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Shouldn't this be at Truth machine? —Maharba 01:03, 23 February 2012 (UTC)

No. :D It is "truth-machine". --Keymaker 07:37, 23 February 2012 (UTC)

What if the input is neither '0' nor '1'? (Assuming input for the language works over an alphabet larger than just {0,1}.) I'd assume the behaviour of the program can be undefined in this case, but I thought I'd ask to clarify. (The SMITH truth-machine I just added outputs a single 1 if the input was something other than 0 or 1.) Chris Pressey (talk) 02:57, 10 September 2012 (UTC)

I've been interpreting it as undefined, anyway, in the spirit that this test is meant to be as permissive as possible for languages that have trouble doing much. :) --Ørjan (talk) 04:33, 10 September 2012 (UTC)
Yes, correct, it is undefined. Input that is not 0 or 1 should not happen. --Keymaker (talk) 16:31, 10 September 2012 (UTC)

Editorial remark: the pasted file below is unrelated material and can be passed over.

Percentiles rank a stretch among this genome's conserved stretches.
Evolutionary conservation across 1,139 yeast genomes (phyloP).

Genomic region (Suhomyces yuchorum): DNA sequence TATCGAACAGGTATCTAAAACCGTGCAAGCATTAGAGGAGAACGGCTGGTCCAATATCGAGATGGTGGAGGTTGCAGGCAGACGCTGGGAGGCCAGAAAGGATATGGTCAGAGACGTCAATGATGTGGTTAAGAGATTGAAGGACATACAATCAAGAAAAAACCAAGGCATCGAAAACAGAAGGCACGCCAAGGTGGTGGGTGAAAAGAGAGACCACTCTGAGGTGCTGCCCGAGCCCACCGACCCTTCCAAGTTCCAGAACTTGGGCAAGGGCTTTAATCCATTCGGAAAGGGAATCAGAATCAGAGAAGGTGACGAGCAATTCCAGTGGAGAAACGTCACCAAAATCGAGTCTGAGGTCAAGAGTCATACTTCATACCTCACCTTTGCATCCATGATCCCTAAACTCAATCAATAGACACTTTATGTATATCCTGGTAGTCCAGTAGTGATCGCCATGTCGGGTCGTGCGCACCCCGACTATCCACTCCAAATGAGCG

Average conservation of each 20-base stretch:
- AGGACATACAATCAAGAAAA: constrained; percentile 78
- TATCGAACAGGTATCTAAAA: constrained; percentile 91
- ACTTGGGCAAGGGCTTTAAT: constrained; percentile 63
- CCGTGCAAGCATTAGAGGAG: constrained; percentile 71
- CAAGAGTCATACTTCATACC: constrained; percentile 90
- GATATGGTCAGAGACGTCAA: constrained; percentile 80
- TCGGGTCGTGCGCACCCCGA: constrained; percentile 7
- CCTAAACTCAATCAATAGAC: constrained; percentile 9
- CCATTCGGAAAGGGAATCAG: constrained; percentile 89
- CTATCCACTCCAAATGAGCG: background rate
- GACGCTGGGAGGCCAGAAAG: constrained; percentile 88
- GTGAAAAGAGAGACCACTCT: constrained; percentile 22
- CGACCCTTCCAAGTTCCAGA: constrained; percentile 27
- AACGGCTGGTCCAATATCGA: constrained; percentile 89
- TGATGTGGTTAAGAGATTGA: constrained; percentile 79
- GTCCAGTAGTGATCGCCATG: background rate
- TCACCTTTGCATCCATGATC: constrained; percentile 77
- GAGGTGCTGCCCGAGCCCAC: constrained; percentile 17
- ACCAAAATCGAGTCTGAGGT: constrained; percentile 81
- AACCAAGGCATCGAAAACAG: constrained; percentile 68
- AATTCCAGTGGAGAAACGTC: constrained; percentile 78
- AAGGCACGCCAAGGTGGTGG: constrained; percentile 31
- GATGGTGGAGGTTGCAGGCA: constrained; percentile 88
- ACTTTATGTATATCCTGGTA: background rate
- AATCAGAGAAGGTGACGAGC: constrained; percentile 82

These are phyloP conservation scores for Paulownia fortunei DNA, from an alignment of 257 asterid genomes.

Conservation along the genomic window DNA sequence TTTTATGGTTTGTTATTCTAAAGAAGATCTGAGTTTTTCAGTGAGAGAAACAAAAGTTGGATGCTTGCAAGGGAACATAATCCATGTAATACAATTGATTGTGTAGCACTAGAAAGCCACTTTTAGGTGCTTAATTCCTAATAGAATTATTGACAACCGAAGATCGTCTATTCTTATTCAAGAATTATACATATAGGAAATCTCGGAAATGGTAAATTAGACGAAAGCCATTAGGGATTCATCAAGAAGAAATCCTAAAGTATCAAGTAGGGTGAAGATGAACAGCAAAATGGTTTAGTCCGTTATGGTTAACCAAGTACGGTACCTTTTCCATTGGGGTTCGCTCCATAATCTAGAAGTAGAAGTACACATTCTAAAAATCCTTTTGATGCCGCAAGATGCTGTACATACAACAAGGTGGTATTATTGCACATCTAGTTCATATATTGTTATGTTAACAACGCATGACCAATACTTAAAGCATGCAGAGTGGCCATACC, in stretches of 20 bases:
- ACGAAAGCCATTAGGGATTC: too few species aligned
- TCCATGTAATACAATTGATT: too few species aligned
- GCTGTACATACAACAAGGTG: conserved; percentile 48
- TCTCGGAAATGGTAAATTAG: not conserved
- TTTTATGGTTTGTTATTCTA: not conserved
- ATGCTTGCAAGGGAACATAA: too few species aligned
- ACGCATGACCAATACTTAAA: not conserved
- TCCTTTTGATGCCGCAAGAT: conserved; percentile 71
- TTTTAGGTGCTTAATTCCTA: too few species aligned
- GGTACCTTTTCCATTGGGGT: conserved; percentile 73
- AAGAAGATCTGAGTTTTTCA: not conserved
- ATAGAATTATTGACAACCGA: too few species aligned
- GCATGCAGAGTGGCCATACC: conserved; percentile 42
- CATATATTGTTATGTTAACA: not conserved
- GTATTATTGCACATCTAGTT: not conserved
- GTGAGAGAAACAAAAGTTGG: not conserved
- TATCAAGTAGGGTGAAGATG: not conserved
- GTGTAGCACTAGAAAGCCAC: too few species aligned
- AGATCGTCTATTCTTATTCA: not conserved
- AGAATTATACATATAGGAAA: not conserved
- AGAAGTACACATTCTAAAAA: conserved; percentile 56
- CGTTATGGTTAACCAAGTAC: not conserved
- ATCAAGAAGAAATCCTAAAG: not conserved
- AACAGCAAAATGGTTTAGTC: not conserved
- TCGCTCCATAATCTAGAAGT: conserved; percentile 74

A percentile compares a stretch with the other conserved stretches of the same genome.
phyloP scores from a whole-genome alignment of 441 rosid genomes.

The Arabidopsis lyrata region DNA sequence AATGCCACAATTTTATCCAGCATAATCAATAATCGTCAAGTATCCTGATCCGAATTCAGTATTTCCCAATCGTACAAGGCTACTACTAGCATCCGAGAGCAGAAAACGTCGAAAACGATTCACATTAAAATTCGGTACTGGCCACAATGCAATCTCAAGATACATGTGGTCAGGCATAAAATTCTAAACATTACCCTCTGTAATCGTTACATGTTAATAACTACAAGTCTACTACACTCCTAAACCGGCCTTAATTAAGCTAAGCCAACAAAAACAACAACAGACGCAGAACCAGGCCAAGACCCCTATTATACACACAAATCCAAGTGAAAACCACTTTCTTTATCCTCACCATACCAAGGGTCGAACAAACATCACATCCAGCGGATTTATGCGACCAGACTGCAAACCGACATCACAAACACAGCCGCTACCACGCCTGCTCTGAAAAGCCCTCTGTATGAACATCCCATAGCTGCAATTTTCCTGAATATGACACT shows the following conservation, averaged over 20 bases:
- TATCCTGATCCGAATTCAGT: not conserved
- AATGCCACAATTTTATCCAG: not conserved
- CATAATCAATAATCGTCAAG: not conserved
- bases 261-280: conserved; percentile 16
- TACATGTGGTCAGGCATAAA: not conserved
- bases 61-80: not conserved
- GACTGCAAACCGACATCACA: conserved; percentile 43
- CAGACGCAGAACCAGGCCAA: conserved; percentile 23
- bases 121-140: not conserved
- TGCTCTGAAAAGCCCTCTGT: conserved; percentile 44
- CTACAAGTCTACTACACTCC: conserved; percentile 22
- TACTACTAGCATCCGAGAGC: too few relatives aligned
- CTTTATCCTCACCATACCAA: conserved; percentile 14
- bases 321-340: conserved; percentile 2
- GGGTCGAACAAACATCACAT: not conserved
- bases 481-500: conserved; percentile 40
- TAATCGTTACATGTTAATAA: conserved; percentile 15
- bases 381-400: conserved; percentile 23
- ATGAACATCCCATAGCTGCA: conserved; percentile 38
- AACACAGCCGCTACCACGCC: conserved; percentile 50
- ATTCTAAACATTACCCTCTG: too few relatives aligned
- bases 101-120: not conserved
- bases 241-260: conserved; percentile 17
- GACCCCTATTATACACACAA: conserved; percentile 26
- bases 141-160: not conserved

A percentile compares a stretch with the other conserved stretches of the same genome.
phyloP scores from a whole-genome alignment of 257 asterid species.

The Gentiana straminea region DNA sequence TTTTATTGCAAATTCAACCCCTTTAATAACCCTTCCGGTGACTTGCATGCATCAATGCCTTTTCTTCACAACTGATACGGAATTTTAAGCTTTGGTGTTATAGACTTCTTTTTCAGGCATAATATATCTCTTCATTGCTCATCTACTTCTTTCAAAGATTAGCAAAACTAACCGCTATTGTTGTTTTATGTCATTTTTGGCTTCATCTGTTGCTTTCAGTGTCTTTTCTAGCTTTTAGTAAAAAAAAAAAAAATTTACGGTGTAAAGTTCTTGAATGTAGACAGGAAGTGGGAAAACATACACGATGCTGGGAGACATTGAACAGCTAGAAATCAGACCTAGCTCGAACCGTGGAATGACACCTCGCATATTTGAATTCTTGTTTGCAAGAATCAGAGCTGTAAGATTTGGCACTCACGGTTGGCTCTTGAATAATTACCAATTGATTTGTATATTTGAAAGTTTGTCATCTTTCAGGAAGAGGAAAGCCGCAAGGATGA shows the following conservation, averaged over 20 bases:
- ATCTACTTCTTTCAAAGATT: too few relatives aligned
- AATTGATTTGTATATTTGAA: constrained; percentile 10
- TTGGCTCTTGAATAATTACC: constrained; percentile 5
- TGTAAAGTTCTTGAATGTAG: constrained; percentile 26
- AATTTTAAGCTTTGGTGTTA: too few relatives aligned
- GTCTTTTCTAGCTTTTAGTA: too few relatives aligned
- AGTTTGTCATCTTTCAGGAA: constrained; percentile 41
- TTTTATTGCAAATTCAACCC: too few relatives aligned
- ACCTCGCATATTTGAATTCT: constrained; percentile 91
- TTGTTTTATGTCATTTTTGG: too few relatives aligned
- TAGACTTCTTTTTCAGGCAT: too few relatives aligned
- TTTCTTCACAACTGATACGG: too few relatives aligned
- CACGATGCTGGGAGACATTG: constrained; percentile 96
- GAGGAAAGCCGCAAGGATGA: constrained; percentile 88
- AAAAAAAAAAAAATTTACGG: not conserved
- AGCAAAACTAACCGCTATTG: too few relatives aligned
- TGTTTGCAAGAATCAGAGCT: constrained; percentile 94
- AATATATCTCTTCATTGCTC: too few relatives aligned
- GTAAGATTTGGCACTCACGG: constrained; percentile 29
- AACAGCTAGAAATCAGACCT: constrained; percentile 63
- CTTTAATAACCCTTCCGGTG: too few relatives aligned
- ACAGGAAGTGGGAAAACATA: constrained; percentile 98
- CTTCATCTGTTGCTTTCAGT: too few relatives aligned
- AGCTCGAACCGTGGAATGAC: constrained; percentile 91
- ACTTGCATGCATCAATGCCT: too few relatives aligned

About the Kipple "in principle" Truth-machine: if I understand it right, in case of '1' it will push an infinite number of '1's to the output stack, but those 1s will never actually be outputted because the programs never ends. A Truth-machine in Chef would have the same issue, and I guess that's why there is no Chef Truth-machine on the page yet. Should I add one? --Koen (talk) 12:22, 11 September 2012 (UTC)

Yes, go ahead. --Keymaker (talk) 13:23, 11 September 2012 (UTC)

itflabtijtslwi truth-machine simplification proposal

work for the itflabtijtslwi truth-machine? KaiQ (talk) 22:00, 19 January 2014 (UTC)
No. The problem is that if you input 1, the /1/11/ substitution command runs forever and you never get to the printing step. The complicated self-replicating method for /// and itflabtijtslwi is actually the simplest way we have found to make useful infinite loops in them. --Ørjan (talk) 02:33, 21 January 2014 (UTC)
Yes. Good point. KaiQ (talk) 01:37, 22 January 2014 (UTC)